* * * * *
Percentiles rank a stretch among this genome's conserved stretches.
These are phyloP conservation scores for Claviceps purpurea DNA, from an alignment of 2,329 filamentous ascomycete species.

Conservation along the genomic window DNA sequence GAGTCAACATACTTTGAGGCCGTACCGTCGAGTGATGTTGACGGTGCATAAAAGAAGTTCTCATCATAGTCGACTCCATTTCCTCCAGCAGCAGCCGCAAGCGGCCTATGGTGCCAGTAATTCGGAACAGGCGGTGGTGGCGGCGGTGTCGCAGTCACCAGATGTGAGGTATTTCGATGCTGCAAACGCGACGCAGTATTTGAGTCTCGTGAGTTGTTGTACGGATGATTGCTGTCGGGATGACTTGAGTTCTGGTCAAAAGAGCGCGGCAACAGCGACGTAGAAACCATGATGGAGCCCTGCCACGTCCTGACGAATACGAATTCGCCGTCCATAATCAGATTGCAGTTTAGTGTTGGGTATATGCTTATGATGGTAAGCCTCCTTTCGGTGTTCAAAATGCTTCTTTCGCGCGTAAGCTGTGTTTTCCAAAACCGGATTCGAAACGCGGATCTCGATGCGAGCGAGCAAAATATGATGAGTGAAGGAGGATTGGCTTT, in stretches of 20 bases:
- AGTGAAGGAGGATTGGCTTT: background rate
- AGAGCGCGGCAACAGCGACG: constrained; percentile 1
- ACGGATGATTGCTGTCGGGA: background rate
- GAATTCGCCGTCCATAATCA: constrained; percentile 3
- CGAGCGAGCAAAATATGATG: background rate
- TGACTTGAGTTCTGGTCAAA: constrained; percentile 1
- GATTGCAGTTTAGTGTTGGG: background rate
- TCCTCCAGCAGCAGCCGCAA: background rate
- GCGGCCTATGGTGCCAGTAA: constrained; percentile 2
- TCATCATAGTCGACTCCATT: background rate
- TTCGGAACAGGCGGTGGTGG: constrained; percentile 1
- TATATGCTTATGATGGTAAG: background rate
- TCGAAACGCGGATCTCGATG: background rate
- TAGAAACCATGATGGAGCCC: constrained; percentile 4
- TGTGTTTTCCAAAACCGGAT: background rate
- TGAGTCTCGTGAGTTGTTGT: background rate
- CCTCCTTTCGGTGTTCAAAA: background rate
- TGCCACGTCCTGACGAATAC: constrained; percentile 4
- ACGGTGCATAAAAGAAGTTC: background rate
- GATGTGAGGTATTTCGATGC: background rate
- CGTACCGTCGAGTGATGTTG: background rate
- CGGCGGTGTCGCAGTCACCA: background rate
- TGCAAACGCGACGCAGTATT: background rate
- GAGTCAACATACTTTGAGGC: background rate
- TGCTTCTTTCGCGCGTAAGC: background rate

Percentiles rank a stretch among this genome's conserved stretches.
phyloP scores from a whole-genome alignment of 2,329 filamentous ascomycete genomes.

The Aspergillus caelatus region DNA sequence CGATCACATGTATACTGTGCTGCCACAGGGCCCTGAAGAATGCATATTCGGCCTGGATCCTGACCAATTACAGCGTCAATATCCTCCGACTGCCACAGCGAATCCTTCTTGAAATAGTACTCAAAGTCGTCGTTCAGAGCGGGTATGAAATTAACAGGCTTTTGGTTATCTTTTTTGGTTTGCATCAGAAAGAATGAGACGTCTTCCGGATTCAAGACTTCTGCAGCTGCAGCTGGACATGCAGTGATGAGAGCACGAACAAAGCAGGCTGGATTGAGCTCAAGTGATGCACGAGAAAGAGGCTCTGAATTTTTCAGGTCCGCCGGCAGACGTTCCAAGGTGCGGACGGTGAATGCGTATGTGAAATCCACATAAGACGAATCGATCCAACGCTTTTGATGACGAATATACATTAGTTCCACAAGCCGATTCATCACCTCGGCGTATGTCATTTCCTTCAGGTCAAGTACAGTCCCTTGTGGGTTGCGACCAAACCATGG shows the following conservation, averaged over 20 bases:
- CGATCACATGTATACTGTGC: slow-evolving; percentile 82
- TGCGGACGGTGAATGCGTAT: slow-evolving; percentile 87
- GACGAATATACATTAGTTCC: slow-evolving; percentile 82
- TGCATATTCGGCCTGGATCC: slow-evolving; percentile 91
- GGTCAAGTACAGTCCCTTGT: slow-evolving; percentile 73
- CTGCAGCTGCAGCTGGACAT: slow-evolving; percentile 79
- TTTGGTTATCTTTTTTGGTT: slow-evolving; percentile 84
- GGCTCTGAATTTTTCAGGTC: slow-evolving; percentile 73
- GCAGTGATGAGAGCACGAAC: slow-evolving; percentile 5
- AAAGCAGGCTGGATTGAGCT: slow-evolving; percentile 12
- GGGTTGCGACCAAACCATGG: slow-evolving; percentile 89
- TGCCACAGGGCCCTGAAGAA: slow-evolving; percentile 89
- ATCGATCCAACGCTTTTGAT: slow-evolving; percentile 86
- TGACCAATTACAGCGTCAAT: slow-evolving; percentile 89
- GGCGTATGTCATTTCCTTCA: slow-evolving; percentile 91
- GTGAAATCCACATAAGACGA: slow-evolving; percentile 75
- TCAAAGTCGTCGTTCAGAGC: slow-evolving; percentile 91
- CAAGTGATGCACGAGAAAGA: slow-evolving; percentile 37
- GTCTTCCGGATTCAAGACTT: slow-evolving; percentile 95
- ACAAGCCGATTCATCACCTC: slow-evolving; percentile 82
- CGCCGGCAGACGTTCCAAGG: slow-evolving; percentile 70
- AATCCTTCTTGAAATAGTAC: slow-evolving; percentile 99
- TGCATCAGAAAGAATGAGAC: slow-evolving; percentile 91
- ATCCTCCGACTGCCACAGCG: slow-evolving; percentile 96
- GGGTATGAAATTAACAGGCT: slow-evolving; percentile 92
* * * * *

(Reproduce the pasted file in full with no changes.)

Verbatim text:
Percentiles rank a stretch among this genome's conserved stretches.
These are phyloP conservation scores for Claviceps purpurea DNA, from an alignment of 2,329 filamentous ascomycete species.

Conservation along the genomic window DNA sequence GAGTCAACATACTTTGAGGCCGTACCGTCGAGTGATGTTGACGGTGCATAAAAGAAGTTCTCATCATAGTCGACTCCATTTCCTCCAGCAGCAGCCGCAAGCGGCCTATGGTGCCAGTAATTCGGAACAGGCGGTGGTGGCGGCGGTGTCGCAGTCACCAGATGTGAGGTATTTCGATGCTGCAAACGCGACGCAGTATTTGAGTCTCGTGAGTTGTTGTACGGATGATTGCTGTCGGGATGACTTGAGTTCTGGTCAAAAGAGCGCGGCAACAGCGACGTAGAAACCATGATGGAGCCCTGCCACGTCCTGACGAATACGAATTCGCCGTCCATAATCAGATTGCAGTTTAGTGTTGGGTATATGCTTATGATGGTAAGCCTCCTTTCGGTGTTCAAAATGCTTCTTTCGCGCGTAAGCTGTGTTTTCCAAAACCGGATTCGAAACGCGGATCTCGATGCGAGCGAGCAAAATATGATGAGTGAAGGAGGATTGGCTTT, in stretches of 20 bases:
- AGTGAAGGAGGATTGGCTTT: background rate
- AGAGCGCGGCAACAGCGACG: constrained; percentile 1
- ACGGATGATTGCTGTCGGGA: background rate
- GAATTCGCCGTCCATAATCA: constrained; percentile 3
- CGAGCGAGCAAAATATGATG: background rate
- TGACTTGAGTTCTGGTCAAA: constrained; percentile 1
- GATTGCAGTTTAGTGTTGGG: background rate
- TCCTCCAGCAGCAGCCGCAA: background rate
- GCGGCCTATGGTGCCAGTAA: constrained; percentile 2
- TCATCATAGTCGACTCCATT: background rate
- TTCGGAACAGGCGGTGGTGG: constrained; percentile 1
- TATATGCTTATGATGGTAAG: background rate
- TCGAAACGCGGATCTCGATG: background rate
- TAGAAACCATGATGGAGCCC: constrained; percentile 4
- TGTGTTTTCCAAAACCGGAT: background rate
- TGAGTCTCGTGAGTTGTTGT: background rate
- CCTCCTTTCGGTGTTCAAAA: background rate
- TGCCACGTCCTGACGAATAC: constrained; percentile 4
- ACGGTGCATAAAAGAAGTTC: background rate
- GATGTGAGGTATTTCGATGC: background rate
- CGTACCGTCGAGTGATGTTG: background rate
- CGGCGGTGTCGCAGTCACCA: background rate
- TGCAAACGCGACGCAGTATT: background rate
- GAGTCAACATACTTTGAGGC: background rate
- TGCTTCTTTCGCGCGTAAGC: background rate

Percentiles rank a stretch among this genome's conserved stretches.
phyloP scores from a whole-genome alignment of 2,329 filamentous ascomycete genomes.

The Aspergillus caelatus region DNA sequence CGATCACATGTATACTGTGCTGCCACAGGGCCCTGAAGAATGCATATTCGGCCTGGATCCTGACCAATTACAGCGTCAATATCCTCCGACTGCCACAGCGAATCCTTCTTGAAATAGTACTCAAAGTCGTCGTTCAGAGCGGGTATGAAATTAACAGGCTTTTGGTTATCTTTTTTGGTTTGCATCAGAAAGAATGAGACGTCTTCCGGATTCAAGACTTCTGCAGCTGCAGCTGGACATGCAGTGATGAGAGCACGAACAAAGCAGGCTGGATTGAGCTCAAGTGATGCACGAGAAAGAGGCTCTGAATTTTTCAGGTCCGCCGGCAGACGTTCCAAGGTGCGGACGGTGAATGCGTATGTGAAATCCACATAAGACGAATCGATCCAACGCTTTTGATGACGAATATACATTAGTTCCACAAGCCGATTCATCACCTCGGCGTATGTCATTTCCTTCAGGTCAAGTACAGTCCCTTGTGGGTTGCGACCAAACCATGG shows the following conservation, averaged over 20 bases:
- CGATCACATGTATACTGTGC: slow-evolving; percentile 82
- TGCGGACGGTGAATGCGTAT: slow-evolving; percentile 87
- GACGAATATACATTAGTTCC: slow-evolving; percentile 82
- TGCATATTCGGCCTGGATCC: slow-evolving; percentile 91
- GGTCAAGTACAGTCCCTTGT: slow-evolving; percentile 73
- CTGCAGCTGCAGCTGGACAT: slow-evolving; percentile 79
- TTTGGTTATCTTTTTTGGTT: slow-evolving; percentile 84
- GGCTCTGAATTTTTCAGGTC: slow-evolving; percentile 73
- GCAGTGATGAGAGCACGAAC: slow-evolving; percentile 5
- AAAGCAGGCTGGATTGAGCT: slow-evolving; percentile 12
- GGGTTGCGACCAAACCATGG: slow-evolving; percentile 89
- TGCCACAGGGCCCTGAAGAA: slow-evolving; percentile 89
- ATCGATCCAACGCTTTTGAT: slow-evolving; percentile 86
- TGACCAATTACAGCGTCAAT: slow-evolving; percentile 89
- GGCGTATGTCATTTCCTTCA: slow-evolving; percentile 91
- GTGAAATCCACATAAGACGA: slow-evolving; percentile 75
- TCAAAGTCGTCGTTCAGAGC: slow-evolving; percentile 91
- CAAGTGATGCACGAGAAAGA: slow-evolving; percentile 37
- GTCTTCCGGATTCAAGACTT: slow-evolving; percentile 95
- ACAAGCCGATTCATCACCTC: slow-evolving; percentile 82
- CGCCGGCAGACGTTCCAAGG: slow-evolving; percentile 70
- AATCCTTCTTGAAATAGTAC: slow-evolving; percentile 99
- TGCATCAGAAAGAATGAGAC: slow-evolving; percentile 91
- ATCCTCCGACTGCCACAGCG: slow-evolving; percentile 96
- GGGTATGAAATTAACAGGCT: slow-evolving; percentile 92